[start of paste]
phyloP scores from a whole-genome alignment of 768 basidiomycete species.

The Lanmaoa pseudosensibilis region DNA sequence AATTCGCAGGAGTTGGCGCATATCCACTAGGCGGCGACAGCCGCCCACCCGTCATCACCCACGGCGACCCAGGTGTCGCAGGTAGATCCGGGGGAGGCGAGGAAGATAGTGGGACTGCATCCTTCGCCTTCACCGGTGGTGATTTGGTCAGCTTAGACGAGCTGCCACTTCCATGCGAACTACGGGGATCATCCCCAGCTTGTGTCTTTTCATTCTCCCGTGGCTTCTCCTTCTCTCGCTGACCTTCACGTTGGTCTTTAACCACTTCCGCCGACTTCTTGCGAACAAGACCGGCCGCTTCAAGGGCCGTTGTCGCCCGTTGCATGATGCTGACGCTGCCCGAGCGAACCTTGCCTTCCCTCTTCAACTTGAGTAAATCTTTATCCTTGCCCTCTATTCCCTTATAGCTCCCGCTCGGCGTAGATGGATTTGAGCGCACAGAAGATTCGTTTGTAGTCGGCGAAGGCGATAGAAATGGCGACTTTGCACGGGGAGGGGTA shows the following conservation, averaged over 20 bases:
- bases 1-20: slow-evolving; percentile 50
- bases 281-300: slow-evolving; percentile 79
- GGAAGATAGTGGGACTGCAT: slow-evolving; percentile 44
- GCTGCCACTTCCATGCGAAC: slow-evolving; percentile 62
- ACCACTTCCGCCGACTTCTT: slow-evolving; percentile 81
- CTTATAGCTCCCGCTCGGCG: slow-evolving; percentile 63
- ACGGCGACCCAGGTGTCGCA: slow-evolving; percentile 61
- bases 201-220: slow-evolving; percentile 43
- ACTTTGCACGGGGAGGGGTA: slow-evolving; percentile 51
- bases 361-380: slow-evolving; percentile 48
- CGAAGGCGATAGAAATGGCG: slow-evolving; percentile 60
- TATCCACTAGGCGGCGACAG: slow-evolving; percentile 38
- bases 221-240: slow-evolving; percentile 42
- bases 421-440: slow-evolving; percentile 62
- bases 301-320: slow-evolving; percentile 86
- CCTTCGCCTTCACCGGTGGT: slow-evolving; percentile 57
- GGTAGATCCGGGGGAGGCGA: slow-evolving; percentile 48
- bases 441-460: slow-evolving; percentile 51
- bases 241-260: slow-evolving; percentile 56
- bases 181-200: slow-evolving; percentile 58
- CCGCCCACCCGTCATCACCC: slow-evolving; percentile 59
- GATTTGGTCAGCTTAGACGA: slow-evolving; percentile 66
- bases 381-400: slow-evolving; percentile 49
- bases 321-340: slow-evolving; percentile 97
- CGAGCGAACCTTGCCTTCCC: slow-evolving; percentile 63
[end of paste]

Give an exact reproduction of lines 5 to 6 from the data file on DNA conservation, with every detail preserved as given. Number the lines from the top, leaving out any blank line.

- GGAAGATAGTGGGACTGCAT: slow-evolving; percentile 44
- GCTGCCACTTCCATGCGAAC: slow-evolving; percentile 62